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Open spectrum for development: South Africa case study

By Steve Song (February 2011, APC )

Prior to 1994, spectrum in South Africa was managed by the state body responsible for its implementation. Thus broadcast spectrum was managed by the South African Broadcasting Corporation (SABC) and telecommunications spectrum managed by the state telecommunications provider, Telkom. This was generally uncontentious because, prior to the rise of mobile telecommunications and wireless broadband, the availability of spectrum significantly exceeded its demand.

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Open spectrum for development: India case study

By Shyam Ponapa, Centre for Internet and Society (January 2011, APC )

Spectrum management and regulation is the collective responsibility of more than one body in India. There are different bodies handling spectrum licensing, regulation, pricing, and the levy of penalties; some bodies have only an advisory role.

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Open spectrum for development: Policy brief

By Evan Light (January 2011, APC )

This policy brief by Evan Light provides a brief history of how spectrum use has developed over the past 80 years, examines how it is currently being managed and what the current issues surrounding spectrum are, and makes a case for open spectrum.

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Open spectrum for development: Nigeria case study

By Fola Odufuwa (December 2010, APC )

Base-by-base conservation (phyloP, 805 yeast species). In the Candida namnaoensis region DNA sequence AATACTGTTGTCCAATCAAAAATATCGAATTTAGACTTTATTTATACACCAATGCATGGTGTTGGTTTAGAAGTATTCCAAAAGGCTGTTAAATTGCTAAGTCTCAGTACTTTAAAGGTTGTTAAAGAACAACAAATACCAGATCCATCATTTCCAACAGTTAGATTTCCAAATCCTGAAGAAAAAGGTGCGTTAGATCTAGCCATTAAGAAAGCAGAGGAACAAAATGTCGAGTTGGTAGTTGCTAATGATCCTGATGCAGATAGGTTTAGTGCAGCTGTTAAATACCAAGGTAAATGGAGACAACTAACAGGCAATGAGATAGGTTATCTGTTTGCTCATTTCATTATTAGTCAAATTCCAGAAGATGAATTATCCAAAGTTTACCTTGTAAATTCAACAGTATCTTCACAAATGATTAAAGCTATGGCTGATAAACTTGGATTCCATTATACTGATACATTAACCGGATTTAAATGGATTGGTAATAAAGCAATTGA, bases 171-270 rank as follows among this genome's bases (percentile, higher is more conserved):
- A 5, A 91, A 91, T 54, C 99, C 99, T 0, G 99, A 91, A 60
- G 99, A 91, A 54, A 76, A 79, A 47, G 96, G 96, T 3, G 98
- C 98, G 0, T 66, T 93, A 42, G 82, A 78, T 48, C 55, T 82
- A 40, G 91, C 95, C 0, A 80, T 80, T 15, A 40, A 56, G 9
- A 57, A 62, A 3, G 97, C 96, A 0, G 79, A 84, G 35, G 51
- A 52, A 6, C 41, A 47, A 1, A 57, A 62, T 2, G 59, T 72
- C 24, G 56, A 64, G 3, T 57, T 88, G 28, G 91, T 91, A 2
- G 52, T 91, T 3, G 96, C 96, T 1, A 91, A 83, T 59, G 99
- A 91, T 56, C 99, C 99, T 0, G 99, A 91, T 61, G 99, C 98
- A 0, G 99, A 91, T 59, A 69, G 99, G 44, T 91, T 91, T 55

With hundreds of telecommunications and broadcasting licenses granted since 1992, Nigeria is arguably the leading country in Africa with respect to spectrum deregulation and licensing. There are over currently 350 licensed broadcast stations in operation in the country. Simultaneously NCC has licensed over 300 telecoms licenses to private companies in Nigeria, though unlike for broadcasting, this study could not independently verify the utilization of these licenses. With the global trend that will see the two regulatory bodies merge, this report questions which regulatory body’s practice of assignment will prevail, and what steps will be taken to improve transparency and usage of spectrum – especially of the newly-freed broadcasting frequencies from digital migration.

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Open spectrum for development - collected research and articles

By APC (February 2011, APC )

APC’s open spectrum initiative aims to provide an understanding of spectrum regulation by examining the situation in Africa, Asia and Latin America. The timely research coincides with the rapid growth of wireless and mobile in Asia, Africa and Latin America, and raises fresh questions about the use of spectrum and the policies that govern it. The research looks at how spectrum is assigned, who assigns it, and what policy or regulatory framework they use.

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Open Spectrum For Development: Kenya Case Study

By Muriuki Mureithi PhD (December 2010, APC )